Hennessy

Right you are, Governor

PUBLISHED : Sunday, 08 May, 2011, 12:00am
UPDATED : Sunday, 08 May, 2011, 12:00am

Running the Show: Governors of the British Empire 1857-1912
by Stephanie Williams
Penguin, HK$270

Questions of empire are inevitably fraught. The arguments, until more time has passed, cannot be objective. They are influenced by guilt, resentment or a collision thereof, depending on the cultural and racial identities of the people making them.

It was not long ago, during a lecture at university, that I heard a comparison of European colonisation to the Holocaust. It was sensationalistic and I reacted badly, defending what I perceive to be part of my heritage from the knee-jerk response of an indoctrinated young liberal.

I lost the argument, naturally, and have often wondered since then if there is a way to find balance in the dogma of apology that rules our modern view of colonialism.

I should declare an interest. I was born in Hong Kong 12 years before it ceased to be a British colony. I am half-Chinese and half-English. I joined the tiny ranks of English speakers native to this city. Most of us, in one way or another, are children of the British empire.

Stephanie Williams is Canadian, a white child of the empire. She says so at the beginning of her new book, Running the Show, in which she sketches the lives of British colonial governors from 1857 to 1912.

Inspired by her own 'dislocation' to London, she wondered 'how tumultuous it must have been for a man to find himself catapulted into the position of governing a place of which he knew nothing, away across the seas. Who would do the job? How was he chosen? What was he like? What did he think? What was he actually doing, so far away from home?'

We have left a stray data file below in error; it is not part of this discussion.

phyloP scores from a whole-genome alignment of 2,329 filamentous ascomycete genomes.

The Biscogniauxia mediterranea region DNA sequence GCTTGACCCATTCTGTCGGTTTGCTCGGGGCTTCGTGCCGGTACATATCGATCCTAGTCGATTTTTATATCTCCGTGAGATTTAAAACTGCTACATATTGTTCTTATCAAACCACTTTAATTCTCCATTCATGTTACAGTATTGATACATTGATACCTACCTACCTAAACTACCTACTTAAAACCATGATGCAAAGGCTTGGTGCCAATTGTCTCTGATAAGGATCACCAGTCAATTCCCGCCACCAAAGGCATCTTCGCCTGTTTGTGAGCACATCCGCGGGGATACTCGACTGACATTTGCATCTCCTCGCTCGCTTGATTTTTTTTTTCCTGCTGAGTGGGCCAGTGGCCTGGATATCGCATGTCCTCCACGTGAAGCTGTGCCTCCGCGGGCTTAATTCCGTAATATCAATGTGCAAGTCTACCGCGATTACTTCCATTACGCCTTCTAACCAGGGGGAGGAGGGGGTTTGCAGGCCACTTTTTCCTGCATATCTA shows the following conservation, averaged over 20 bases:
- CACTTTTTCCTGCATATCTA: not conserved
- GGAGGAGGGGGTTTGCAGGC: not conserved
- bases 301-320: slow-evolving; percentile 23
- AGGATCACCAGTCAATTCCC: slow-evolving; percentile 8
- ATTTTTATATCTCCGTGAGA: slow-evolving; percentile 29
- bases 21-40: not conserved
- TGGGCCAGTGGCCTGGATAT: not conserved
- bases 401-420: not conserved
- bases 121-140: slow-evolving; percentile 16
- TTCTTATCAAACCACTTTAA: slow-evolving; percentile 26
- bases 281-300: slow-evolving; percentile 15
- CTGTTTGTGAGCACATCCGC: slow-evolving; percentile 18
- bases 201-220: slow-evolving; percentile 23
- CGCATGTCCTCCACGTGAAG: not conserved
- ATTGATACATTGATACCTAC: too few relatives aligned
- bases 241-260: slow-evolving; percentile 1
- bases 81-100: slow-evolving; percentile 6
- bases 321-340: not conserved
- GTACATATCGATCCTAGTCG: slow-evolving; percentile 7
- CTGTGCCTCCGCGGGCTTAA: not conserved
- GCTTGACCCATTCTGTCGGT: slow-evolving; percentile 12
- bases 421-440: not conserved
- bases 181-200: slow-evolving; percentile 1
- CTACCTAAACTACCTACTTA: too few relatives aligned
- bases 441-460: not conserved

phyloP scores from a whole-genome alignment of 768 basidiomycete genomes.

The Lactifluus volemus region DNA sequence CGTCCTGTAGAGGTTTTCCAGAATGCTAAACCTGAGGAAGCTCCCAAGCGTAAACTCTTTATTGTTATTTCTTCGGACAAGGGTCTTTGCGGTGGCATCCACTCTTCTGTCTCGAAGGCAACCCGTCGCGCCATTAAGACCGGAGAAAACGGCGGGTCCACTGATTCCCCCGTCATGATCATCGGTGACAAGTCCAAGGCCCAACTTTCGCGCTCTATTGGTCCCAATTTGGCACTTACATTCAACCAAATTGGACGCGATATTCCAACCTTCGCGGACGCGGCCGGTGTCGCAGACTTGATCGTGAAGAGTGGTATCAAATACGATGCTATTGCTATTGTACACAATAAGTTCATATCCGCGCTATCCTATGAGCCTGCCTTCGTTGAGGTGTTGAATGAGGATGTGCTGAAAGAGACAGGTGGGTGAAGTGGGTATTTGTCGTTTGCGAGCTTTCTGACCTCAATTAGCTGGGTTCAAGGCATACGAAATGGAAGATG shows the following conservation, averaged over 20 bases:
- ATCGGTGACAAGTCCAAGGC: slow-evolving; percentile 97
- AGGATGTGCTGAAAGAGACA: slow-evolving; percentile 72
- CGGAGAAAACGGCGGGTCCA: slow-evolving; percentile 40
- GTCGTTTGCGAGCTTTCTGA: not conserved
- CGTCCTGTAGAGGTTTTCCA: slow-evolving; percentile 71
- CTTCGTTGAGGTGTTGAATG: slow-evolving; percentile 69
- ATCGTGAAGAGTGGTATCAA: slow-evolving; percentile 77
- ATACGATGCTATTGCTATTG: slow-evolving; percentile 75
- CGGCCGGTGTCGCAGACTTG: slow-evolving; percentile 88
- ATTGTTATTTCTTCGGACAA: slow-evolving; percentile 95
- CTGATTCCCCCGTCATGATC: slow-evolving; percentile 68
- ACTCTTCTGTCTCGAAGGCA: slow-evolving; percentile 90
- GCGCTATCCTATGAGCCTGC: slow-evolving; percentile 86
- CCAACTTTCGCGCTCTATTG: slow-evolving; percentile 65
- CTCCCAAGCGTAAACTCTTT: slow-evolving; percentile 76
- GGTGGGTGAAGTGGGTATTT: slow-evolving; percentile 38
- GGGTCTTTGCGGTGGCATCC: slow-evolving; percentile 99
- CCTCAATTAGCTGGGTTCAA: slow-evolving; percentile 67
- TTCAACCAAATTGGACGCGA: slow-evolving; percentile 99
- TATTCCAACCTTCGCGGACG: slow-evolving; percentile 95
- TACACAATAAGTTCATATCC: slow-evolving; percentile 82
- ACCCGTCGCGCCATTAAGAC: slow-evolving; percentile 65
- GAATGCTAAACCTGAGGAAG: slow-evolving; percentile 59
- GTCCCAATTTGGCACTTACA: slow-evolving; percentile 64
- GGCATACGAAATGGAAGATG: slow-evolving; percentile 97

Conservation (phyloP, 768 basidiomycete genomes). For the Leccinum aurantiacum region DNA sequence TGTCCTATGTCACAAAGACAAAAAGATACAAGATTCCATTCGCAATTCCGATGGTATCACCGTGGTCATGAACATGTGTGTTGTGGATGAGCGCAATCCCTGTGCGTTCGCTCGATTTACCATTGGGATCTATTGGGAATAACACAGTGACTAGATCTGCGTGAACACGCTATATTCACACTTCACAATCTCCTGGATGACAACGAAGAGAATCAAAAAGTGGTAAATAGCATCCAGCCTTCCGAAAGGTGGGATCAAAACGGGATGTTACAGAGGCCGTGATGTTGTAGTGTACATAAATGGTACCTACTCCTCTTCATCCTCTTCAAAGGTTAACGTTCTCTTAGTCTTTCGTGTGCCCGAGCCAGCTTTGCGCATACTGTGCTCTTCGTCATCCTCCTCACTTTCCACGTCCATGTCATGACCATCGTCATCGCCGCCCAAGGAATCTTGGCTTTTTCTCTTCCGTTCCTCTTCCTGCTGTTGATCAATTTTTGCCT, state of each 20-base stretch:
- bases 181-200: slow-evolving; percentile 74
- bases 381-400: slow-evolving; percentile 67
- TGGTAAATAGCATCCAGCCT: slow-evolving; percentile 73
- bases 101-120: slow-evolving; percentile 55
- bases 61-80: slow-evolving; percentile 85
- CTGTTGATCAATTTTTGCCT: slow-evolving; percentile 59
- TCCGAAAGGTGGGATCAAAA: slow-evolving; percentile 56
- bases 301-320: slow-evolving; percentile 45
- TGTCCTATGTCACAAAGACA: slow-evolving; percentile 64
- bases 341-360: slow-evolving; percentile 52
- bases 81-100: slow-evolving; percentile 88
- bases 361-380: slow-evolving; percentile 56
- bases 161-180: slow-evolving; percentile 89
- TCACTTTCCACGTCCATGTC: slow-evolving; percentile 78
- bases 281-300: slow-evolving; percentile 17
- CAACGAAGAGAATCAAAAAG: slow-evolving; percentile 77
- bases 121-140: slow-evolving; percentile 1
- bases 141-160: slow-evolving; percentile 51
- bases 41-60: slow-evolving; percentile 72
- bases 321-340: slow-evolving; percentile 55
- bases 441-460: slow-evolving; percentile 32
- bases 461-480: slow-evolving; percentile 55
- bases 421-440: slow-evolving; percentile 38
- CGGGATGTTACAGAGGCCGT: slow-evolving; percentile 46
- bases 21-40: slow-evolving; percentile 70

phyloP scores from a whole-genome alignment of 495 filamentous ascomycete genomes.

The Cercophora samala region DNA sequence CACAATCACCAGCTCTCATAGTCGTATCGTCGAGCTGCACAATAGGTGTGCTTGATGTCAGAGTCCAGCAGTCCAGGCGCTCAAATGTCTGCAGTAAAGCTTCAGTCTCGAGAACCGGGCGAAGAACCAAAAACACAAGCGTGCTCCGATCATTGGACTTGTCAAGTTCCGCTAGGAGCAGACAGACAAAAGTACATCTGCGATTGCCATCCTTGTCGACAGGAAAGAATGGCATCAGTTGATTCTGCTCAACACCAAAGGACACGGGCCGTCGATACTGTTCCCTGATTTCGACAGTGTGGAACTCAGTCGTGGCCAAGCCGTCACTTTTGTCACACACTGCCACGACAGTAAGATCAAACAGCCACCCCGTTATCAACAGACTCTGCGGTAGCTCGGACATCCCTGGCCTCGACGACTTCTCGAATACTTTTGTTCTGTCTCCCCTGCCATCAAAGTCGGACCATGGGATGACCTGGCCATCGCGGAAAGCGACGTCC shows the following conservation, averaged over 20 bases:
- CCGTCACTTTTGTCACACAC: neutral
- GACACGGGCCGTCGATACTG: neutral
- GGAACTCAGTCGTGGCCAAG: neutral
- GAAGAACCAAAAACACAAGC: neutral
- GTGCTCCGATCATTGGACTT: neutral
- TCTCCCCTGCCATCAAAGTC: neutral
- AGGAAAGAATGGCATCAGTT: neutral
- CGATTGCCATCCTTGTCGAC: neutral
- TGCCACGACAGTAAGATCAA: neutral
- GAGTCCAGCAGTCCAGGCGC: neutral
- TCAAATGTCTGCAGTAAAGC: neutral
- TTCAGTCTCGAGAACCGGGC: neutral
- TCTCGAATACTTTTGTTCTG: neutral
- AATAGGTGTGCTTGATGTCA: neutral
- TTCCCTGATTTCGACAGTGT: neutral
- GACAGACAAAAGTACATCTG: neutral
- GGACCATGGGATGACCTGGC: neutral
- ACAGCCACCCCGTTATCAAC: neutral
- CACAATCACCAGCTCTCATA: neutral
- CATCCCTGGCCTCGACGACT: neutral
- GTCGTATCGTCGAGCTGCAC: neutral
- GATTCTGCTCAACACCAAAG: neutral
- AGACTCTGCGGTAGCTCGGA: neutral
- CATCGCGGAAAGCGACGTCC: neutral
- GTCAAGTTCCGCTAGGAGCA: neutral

During her research for a paper on the history of Hong Kong's Government House, Williams came across the four bound volumes of 19th-century Colonial Office files that form the basis of this book. They contained the answers to a printed questionnaire sent in 1879 by the secretary of state for the colonies, Michael Hicks Beach, to British governors around the world.

It was the first time in 300 years of imperial administration that an attempt had been made to understand the private lives and daily concerns of the men who ran the colonies. The documents formed a 'snapshot of Empire', which Williams determined to expand into a panorama voiced, as much as possible, by the governors themselves. She has gathered an impressive bibliography of published and unpublished sources to help her tell their stories.

Chronologically ordered, the protagonists range from John Hawley Glover ('an eccentric and uncompromising man of considerable versatility') on the Slave Coast at Lagos to Hugh Clifford ('young and eager' at first, then imperious, wilful and finally mad) in Ceylon - today's Sri Lanka - 'the nation's premier Crown colony'.

'You hardly need to go beyond the indexes of all the volumes that have been written about the history of the British Empire to discover how little has been written about the men who governed the colonies,' the author writes.

'Even in local histories they appear as little more than ciphers, remembered ... in the names of towns or, more usually, streets.' (Indeed, reading her book has made it impossible to look at Hong Kong's street signs without thinking, for example, of George William Des Voeux, John Pope Hennessy, Hercules Robinson or Frederick Lugard.)

Williams' motivation was personal, too. She is descended from 'a family which emigrated {minus} seven of them, from three generations {minus} from an old whitewashed stone house in Cumbria to the wilderness of southern Ontario in Canada in 1837'. She describes her great-grandmother baking bread for the Indians.